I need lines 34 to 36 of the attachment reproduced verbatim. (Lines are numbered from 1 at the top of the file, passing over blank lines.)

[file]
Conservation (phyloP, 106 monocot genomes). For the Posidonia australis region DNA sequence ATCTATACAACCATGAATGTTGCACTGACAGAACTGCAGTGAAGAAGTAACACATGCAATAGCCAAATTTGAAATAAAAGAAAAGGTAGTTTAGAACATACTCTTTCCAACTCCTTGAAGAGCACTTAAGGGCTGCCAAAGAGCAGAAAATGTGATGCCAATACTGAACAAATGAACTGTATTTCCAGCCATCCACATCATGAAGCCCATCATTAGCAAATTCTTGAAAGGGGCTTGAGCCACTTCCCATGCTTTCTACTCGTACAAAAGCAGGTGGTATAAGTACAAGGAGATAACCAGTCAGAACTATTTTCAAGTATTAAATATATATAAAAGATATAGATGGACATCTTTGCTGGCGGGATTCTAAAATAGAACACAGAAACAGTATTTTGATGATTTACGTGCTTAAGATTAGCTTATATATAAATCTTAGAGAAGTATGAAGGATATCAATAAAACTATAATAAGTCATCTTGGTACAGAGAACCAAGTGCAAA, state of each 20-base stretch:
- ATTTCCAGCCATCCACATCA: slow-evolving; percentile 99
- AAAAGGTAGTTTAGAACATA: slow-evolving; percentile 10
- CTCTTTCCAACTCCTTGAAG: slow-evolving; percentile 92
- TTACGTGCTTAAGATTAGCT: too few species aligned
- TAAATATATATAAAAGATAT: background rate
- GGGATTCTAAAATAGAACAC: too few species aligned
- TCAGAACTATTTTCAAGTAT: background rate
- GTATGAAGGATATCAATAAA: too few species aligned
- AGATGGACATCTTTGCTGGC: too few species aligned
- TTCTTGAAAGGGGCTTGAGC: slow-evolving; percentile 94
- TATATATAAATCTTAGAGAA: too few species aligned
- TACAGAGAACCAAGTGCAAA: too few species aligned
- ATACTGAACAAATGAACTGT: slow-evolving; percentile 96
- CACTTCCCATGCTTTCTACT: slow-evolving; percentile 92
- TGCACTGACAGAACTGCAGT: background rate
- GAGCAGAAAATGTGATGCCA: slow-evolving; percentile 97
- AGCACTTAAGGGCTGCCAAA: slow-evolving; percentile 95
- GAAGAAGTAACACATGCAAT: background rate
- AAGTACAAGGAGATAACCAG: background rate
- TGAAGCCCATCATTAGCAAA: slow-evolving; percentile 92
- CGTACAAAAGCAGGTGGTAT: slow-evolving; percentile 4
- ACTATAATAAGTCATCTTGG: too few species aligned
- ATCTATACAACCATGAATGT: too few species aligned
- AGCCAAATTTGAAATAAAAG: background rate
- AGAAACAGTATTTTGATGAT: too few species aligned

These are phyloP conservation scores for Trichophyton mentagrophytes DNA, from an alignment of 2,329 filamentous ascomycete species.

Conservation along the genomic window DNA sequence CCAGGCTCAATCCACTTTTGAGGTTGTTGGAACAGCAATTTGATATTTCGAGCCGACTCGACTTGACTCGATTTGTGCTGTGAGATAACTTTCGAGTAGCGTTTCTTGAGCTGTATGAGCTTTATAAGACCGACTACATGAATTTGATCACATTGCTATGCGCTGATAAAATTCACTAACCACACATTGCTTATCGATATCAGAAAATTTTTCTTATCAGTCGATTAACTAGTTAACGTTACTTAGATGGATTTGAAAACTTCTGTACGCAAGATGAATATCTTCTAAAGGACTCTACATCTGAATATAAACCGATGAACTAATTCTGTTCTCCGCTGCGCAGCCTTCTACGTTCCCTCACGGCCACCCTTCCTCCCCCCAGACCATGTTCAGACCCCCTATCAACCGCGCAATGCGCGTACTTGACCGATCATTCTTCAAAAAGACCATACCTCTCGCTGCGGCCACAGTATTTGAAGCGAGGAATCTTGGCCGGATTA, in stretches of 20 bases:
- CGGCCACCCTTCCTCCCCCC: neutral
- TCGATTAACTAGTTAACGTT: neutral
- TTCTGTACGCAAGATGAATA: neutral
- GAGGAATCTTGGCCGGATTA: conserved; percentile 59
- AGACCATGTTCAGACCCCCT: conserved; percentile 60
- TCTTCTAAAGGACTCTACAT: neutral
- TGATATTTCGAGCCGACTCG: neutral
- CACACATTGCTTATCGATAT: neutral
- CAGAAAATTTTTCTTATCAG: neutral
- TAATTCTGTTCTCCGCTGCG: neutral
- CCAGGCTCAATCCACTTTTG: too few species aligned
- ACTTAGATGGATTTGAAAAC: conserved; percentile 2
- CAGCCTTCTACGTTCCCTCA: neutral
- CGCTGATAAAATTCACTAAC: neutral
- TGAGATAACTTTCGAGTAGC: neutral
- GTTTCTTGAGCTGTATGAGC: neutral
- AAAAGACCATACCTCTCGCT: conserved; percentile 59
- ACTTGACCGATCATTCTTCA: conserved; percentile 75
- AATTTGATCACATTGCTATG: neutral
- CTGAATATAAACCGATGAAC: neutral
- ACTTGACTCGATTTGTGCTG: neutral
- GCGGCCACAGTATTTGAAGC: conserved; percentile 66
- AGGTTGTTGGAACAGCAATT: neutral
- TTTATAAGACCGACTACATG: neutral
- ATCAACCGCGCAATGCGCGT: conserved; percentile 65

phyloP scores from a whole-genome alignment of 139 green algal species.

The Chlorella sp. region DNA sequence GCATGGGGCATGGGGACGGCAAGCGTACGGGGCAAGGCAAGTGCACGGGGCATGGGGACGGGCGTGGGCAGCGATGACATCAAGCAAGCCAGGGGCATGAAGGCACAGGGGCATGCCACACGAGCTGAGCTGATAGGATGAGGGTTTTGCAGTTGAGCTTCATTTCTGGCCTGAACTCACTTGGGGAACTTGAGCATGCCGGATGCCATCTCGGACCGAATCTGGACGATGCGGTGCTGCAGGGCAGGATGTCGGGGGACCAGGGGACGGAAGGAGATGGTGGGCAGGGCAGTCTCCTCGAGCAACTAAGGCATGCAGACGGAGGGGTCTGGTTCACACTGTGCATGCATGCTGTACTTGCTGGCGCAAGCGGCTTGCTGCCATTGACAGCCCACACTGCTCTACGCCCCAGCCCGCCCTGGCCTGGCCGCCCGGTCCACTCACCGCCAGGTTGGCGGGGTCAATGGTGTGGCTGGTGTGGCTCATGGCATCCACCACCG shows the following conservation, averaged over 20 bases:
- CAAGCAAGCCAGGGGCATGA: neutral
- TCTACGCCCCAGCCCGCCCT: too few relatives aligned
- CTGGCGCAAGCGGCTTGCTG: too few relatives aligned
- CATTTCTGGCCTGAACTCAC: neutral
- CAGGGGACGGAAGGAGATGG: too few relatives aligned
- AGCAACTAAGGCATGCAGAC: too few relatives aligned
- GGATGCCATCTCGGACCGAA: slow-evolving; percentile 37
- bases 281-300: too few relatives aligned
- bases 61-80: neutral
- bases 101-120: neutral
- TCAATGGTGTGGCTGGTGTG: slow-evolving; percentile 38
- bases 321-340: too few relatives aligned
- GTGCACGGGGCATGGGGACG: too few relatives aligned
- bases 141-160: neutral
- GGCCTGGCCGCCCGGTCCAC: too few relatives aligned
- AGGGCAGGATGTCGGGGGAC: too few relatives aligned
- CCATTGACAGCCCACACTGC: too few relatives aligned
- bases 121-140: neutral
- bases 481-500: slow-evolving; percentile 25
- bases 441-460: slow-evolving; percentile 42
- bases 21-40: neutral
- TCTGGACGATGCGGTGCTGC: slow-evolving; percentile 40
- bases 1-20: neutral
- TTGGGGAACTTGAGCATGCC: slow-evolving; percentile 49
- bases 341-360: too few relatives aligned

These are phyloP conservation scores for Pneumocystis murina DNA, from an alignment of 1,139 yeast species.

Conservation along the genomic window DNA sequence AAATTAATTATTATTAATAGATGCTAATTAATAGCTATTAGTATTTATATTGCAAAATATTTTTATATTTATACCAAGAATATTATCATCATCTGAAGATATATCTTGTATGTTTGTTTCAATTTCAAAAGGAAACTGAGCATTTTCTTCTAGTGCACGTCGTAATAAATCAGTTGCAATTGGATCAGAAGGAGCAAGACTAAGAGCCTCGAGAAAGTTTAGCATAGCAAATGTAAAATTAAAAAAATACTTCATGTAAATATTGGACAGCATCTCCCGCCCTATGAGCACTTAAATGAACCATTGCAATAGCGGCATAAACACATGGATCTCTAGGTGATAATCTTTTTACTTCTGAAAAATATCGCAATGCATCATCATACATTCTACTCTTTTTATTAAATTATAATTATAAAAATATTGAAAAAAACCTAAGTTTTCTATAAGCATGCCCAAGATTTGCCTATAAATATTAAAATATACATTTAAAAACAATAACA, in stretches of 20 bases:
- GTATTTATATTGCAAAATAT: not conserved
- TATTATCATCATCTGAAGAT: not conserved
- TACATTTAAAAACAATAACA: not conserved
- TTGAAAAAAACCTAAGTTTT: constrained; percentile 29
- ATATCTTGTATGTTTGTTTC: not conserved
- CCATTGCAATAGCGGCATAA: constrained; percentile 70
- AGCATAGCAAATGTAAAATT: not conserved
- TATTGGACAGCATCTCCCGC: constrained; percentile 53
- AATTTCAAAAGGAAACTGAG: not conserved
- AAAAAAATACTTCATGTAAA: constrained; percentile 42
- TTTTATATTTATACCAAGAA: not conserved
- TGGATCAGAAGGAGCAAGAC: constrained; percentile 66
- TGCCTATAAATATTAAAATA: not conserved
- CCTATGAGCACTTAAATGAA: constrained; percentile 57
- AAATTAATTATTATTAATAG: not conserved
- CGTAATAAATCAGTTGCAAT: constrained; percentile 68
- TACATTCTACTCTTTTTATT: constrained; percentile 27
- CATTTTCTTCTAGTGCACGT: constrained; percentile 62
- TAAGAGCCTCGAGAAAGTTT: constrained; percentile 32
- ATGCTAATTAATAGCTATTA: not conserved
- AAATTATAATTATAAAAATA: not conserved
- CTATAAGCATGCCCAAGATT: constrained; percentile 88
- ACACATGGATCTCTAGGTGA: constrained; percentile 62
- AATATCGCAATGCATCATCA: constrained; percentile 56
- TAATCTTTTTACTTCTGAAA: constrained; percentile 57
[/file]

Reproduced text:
- TCTTCTAAAGGACTCTACAT: neutral
- TGATATTTCGAGCCGACTCG: neutral
- CACACATTGCTTATCGATAT: neutral